There are two sides to entrepreneurship you’ll see online – the ones who travel 24/7 and then the small business owners who don’t take vacations. Like, at all.
Of course, there’s a bit more to it than what you see on social media but it leaves you wondering, do business owners take vacations? How? What happens to their business? How long have they been in business to be able to step back if they are taking a vacation?
Let’s talk about it:
Most small business owners don’t take vacations or rather, enough vacation. In fact, 55% of small business owners take two weeks of vacation or less every year – 12% of small business owners don’t take vacation at all. But, just because they don’t it doesn’t mean they shouldn’t.
I’m one of the first ones to stand up and speak about the benefits of taking a vacation or break from our businesses. So much so that rather than telling you it’s important, I’m going to say it’s vital to running a successful business (and this is coming from a previous six-figure business owner).
Even if you’re just setting aside time for a staycation, you have to set time aside to set away from your business – when I say it’s game-changing, I mean it.
One of the best parts of having a business is that you’re making the decisions – you’re able to build a business around the values that are important to you, you’re able to work with clients you’re aligned with, and, ideally, you’re able to live your life with a little more freedom.
The downside is this also means you’re responsible for it all too. The pressure is on you to “make it work” and to keep everything moving smoothly – from your financials to your marketing and everything in between. You’re the one wearing all the hats.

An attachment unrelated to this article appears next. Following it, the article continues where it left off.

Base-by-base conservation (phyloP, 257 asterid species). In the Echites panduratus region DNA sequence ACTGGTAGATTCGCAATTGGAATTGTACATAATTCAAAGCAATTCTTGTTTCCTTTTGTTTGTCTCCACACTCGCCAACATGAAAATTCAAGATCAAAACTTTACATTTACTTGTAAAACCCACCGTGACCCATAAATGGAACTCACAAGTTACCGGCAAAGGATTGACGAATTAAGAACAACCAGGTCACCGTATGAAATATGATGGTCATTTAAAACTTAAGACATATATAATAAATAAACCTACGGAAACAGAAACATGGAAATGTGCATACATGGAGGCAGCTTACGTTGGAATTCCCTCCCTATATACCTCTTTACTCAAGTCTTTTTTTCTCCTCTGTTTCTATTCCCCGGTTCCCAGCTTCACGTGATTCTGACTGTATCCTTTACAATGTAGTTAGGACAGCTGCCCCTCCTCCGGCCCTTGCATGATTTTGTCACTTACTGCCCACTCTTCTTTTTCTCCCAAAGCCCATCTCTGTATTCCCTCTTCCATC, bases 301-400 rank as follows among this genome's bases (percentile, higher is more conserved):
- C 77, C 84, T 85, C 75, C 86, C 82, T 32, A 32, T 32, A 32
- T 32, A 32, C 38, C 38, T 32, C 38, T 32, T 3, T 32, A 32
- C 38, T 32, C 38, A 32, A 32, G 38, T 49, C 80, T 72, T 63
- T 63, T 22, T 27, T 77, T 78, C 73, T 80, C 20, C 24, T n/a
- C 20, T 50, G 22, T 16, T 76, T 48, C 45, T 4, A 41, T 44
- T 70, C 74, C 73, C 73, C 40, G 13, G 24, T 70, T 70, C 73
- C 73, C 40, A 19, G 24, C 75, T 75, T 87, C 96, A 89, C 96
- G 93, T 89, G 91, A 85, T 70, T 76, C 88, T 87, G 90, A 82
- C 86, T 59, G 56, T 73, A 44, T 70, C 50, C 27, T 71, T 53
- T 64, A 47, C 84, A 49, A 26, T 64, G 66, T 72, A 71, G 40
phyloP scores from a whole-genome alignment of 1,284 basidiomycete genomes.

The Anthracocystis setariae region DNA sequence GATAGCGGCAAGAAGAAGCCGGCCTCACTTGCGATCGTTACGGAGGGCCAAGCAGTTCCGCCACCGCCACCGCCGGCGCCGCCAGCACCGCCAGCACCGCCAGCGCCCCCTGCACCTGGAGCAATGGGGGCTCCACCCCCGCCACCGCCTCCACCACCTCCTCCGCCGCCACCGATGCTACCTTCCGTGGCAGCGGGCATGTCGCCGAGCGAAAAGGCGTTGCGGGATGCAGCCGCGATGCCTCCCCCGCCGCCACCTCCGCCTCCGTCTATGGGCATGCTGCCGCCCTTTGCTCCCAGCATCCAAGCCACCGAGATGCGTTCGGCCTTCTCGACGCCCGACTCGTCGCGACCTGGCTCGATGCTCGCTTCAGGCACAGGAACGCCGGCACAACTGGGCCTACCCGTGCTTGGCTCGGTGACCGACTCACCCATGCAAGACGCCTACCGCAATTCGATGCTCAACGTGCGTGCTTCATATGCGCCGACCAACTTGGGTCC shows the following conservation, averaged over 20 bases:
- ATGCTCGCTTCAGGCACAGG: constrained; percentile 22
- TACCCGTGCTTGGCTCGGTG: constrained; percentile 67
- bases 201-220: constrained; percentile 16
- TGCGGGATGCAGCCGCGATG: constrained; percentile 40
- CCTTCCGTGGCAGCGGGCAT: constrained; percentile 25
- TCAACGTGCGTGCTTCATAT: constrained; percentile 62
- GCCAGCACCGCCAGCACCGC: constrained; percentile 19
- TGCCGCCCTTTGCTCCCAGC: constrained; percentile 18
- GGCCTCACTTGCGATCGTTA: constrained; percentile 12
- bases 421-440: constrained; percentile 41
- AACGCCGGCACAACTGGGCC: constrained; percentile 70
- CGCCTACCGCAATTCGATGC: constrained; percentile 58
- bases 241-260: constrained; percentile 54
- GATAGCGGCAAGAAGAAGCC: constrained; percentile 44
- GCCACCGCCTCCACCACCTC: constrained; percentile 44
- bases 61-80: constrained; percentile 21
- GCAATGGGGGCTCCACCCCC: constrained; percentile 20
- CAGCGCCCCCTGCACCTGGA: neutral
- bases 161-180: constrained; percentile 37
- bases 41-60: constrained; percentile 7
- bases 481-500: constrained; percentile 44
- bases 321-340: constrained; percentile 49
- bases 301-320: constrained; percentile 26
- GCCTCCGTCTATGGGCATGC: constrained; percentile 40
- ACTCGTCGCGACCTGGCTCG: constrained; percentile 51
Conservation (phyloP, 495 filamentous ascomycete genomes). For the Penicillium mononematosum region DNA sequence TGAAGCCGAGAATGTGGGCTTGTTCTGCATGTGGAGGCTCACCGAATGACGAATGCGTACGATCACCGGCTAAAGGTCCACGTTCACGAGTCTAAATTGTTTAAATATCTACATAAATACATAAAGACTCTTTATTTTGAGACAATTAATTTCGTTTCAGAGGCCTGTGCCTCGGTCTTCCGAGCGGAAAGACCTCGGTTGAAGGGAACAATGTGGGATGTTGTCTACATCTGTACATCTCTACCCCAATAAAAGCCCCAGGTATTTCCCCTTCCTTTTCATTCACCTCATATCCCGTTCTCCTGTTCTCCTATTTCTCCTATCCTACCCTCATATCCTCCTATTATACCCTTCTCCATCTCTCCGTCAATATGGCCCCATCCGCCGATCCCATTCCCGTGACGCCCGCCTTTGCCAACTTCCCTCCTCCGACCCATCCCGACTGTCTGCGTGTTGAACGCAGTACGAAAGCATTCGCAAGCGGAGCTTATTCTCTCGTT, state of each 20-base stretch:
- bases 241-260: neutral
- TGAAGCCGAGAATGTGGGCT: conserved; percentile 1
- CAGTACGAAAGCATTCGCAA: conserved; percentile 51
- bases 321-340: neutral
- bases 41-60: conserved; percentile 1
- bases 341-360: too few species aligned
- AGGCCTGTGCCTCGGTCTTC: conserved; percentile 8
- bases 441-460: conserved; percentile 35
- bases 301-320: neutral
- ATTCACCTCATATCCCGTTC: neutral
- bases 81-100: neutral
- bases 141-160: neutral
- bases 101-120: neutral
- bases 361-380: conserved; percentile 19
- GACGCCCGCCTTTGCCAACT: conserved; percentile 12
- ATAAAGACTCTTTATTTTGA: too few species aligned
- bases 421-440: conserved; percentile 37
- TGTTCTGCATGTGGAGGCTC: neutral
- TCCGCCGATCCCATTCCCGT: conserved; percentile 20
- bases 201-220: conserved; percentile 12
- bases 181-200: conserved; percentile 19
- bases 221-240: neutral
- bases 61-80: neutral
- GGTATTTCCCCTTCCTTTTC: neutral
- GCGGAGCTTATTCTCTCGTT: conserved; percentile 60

And this responsibility to your business is what’s keeping business owners from taking vacations during the year. We also tend to struggle with:
Financial stability or financial worries. Depending on what stage or season your business is in, it may be hard to step back for fear of negatively impacting your cash flow or the inability to afford a traditional vacation.
A lack of resources or ability to delegate. Only some businesses are equipped with the same resources or able to hire a team. It may be difficult to continue “business as usual” while you go on vacation – which could be a non-negotiable for you to take time off.
Inability to detach from your business. Technology is becoming more and more convenient each year, making it harder to unplug and separate yourself from your business no matter where you are.
Just because most business owners and entrepreneurs don’t take vacations doesn’t mean it’s impossible. With a little prep and flexibility, you can (and should) integrate regular vacays and breaks from your business.
Much of learning how to take a vacation is working on the prep – you want to invest in tools that are within your budget but allow you to do things automatically, such as Bloom.io for lead tracking and client management or Quickbooks for accounting.
You should also set aside the time to set up SOPs or “standard operating procedures” for common aspects of your business. This can include bringing on a new team member, welcoming clients to their dashboard, or even your marketing workflow.
It’s also important to be flexible in how you vacation. Sometimes we need that sporadic 48-hour trip to the beach when we have a sudden lull in client work. Rather than filling the time with hard-core grinding to hustle (yuck) in your business, take a break and rejuvenate.
Let 2024 be the year you get to enjoy being a business owner!